Of course, these are only models of 2-dimensional projective space. Can we extend this notion to include other dimensionalities? This is, in fact, possible, and can also be modeled by a small collection of axioms. They are as follows:

  1. For every pair of distinct points, there exists exactly 1 line incident to both of them.
  2. Given 4 distinct points a, b, c, and d such that the lines ab and cd have a point incident to both of them, then so do the lines ac and bd.
  3. Any line has at least 3 distinct points incident to it.

This is similar to our previous definition, but it is broader, allowing for models that are not models of projective plane geometry. In fact, every possible dimensionality can be represented by some model satisfying these axioms. We will say that a projective space is of dimension d if it can be generated by at least d+1 points, and no fewer. What is meant by "generation" here is that the smallest subspace containing our d+1 points, such that all points incident to a line between two points in our subspace are also included in the subspace, is necessarily the entire space. This mimics a similar result in Euclidean geometry.

In low dimensionalities, there are a few other characterizations of particular dimensions, as follows:

  1. A space with no points nor lines is (-1)-dimensional (a somewhat degenerate case).
  2. A space with exactly 1 point but no lines is 0-dimensional.
  3. A space with more than 1 point but exactly 1 line is 1-dimensional.
  4. A space with more than 1 line where distinct lines always intersect at a point is 2-dimensional.
  5. All other spaces have dimension at least 3.

Of note is that projective spaces of dimension at least 3 do not satisfy our desire to have all distinct lines intersect somewhere. However, there is an analogous statement that always holds: distinct hyperplanes (subspaces of dimension one less than the ambient space) always intersect. As for the spaces of dimension 2, perhaps this is not obvious, but 2-dimensional projective spaces in the broader sense defined here are equivalent to our earlier definition of projective planes, meaning that there are no "extra" examples on either side.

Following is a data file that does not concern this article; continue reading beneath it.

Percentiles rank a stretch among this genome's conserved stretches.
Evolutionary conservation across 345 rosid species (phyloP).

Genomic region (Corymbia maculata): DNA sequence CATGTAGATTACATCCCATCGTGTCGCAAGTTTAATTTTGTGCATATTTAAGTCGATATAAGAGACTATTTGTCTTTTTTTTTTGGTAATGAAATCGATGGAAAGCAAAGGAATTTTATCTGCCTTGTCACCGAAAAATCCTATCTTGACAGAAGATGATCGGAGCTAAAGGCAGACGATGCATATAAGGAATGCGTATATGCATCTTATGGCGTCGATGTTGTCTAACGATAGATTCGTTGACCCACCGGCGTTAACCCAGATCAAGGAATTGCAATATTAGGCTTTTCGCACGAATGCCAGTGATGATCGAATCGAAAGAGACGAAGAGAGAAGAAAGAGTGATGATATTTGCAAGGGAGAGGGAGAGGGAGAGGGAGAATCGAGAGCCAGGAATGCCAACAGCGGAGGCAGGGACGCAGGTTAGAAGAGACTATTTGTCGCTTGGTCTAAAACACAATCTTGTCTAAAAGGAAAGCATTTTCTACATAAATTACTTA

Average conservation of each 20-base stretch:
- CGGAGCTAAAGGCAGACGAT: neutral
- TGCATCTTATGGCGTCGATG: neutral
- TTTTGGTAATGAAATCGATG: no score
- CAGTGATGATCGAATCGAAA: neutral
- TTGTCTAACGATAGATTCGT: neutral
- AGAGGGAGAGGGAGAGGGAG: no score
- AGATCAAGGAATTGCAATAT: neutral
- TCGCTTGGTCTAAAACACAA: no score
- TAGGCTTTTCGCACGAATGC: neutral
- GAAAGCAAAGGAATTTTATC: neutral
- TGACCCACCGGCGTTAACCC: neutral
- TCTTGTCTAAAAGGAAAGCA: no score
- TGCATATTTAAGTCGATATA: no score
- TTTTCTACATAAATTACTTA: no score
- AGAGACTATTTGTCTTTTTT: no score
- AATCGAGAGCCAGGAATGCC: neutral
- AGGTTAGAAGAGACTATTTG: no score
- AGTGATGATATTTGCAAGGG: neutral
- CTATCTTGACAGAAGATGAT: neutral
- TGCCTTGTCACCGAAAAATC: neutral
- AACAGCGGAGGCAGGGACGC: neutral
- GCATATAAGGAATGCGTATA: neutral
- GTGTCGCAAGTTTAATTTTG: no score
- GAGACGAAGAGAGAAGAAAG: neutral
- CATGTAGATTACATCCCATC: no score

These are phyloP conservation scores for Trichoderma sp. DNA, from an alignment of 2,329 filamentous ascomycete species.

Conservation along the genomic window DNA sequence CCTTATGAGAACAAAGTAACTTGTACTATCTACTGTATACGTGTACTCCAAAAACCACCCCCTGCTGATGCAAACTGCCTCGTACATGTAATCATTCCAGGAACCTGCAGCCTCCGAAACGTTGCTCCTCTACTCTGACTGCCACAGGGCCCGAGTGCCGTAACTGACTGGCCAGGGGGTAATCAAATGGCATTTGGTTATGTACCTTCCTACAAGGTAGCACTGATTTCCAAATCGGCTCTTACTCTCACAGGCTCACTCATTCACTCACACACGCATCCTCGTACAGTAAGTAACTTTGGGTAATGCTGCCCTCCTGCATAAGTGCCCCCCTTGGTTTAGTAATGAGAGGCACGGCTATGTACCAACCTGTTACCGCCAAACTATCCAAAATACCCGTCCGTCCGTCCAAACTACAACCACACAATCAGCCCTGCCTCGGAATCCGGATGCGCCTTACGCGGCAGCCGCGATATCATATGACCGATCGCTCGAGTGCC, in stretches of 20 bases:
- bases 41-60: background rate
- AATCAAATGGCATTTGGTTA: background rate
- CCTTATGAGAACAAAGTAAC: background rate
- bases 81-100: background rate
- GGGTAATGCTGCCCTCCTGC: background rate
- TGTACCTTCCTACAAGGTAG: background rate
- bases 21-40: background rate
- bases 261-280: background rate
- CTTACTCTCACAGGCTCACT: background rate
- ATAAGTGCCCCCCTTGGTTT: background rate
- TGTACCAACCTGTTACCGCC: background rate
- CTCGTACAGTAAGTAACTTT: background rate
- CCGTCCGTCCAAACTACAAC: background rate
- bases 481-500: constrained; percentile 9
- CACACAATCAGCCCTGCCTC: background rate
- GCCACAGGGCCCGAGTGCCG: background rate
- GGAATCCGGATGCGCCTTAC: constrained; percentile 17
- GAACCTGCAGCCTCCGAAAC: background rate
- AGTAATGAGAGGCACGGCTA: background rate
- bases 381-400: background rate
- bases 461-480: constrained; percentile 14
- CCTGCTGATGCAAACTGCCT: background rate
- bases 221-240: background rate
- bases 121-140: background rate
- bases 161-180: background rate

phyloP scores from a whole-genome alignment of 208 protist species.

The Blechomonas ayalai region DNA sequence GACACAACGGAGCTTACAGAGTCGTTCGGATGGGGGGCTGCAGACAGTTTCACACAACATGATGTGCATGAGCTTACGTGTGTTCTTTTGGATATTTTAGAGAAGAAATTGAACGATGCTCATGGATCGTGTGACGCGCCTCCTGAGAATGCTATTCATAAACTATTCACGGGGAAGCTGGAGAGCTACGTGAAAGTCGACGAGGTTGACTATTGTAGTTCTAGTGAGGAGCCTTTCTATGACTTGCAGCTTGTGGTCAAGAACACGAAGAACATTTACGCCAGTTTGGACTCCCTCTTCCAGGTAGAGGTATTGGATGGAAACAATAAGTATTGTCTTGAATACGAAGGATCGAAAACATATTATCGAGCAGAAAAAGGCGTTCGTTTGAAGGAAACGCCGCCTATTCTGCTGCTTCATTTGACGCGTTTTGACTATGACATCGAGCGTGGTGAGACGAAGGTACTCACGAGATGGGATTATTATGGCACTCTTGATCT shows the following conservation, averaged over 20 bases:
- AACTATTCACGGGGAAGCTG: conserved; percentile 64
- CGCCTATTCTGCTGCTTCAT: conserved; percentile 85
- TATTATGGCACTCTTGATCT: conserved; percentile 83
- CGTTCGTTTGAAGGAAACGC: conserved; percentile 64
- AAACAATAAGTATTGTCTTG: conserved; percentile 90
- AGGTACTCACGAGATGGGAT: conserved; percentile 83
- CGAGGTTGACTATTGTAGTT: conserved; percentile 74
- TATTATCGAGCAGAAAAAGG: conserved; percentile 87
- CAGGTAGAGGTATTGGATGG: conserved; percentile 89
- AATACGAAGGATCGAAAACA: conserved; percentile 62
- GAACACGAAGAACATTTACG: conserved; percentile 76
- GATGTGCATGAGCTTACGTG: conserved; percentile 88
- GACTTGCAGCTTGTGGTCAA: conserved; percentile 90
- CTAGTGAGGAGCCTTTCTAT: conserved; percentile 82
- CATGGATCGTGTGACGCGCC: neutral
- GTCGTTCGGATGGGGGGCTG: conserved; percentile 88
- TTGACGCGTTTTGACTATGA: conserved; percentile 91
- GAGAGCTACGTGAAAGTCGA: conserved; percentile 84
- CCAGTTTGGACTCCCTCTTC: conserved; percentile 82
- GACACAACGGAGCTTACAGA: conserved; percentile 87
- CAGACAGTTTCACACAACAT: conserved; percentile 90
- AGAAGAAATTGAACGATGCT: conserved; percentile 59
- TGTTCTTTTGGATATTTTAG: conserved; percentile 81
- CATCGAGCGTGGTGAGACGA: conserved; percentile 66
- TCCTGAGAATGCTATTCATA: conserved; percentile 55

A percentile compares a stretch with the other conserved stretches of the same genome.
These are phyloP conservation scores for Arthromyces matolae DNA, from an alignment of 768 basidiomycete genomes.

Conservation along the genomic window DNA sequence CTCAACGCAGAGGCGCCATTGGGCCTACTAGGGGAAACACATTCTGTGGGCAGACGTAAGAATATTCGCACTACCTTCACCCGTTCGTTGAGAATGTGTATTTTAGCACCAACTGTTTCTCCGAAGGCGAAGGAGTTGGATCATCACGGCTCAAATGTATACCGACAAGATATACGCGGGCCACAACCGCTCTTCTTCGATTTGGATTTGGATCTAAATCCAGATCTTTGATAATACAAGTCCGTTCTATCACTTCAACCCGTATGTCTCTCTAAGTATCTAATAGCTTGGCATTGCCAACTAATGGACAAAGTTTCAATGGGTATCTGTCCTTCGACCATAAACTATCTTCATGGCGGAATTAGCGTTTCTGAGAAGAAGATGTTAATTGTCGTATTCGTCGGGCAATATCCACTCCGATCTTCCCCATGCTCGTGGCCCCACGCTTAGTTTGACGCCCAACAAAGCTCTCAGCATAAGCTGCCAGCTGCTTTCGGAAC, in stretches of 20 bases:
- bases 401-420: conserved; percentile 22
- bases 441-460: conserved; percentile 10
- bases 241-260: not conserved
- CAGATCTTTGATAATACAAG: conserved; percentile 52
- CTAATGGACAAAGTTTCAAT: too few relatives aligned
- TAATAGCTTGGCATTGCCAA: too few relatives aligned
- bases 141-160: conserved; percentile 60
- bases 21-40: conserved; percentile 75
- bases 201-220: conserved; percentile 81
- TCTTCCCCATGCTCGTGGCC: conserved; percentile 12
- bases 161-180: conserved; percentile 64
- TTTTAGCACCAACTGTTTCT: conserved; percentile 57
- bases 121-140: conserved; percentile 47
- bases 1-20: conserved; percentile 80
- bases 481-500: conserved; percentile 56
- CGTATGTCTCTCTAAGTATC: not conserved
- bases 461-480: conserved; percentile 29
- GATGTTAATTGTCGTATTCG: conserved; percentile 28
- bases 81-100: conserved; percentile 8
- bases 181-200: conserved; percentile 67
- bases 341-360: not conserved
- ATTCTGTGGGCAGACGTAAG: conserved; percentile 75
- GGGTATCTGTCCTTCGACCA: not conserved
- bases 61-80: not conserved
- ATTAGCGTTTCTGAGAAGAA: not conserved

As with the previous examples, one finds that producing "the" projective space of a given dimension produces a space which satisfies all of the given axioms. Not only is this true of the real projective spaces, but also of the complex projective spaces. One can also produce such spaces over other fields, such as the rational numbers, an algebraic extension of the rationals such as the Gaussian numbers, or even a finite field. With some extra care, one can even define projective spaces over noncommutative division rings, such as the quaternions. While one can produce plenty of examples of projective spaces through these constructions, is it the case that they are all of this form?

In dimension at most 1, projective spaces are defined up to isomorphism by how many points they have. In fact, for almost all cardinal numbers, there is a unique (up to isomorphism) projective space of dimension at most 1 with that number of points. The only exception to this is that there is no projective space with exactly 2 points, which can be deduced from the given axioms. Unfortunately, these projective space are not particularly interesting, with all of the points "cohering together," if you will. As for our question about projective spaces that do not arise from analytic examples, we already have a few. For instance, the projective line containing exactly 7 distinct points cannot arise from this example. It cannot arise from a division ring, because any such division ring must have exactly 6 elements, which is known to be impossible. A similar statement holds for the line with 11 distinct points, because there is no division ring with exactly 10 elements.

One only starts getting interesting projective spaces in dimension at least 2. It is in this dimension where the question of coordinates comes into play.

This article is currently unfinished.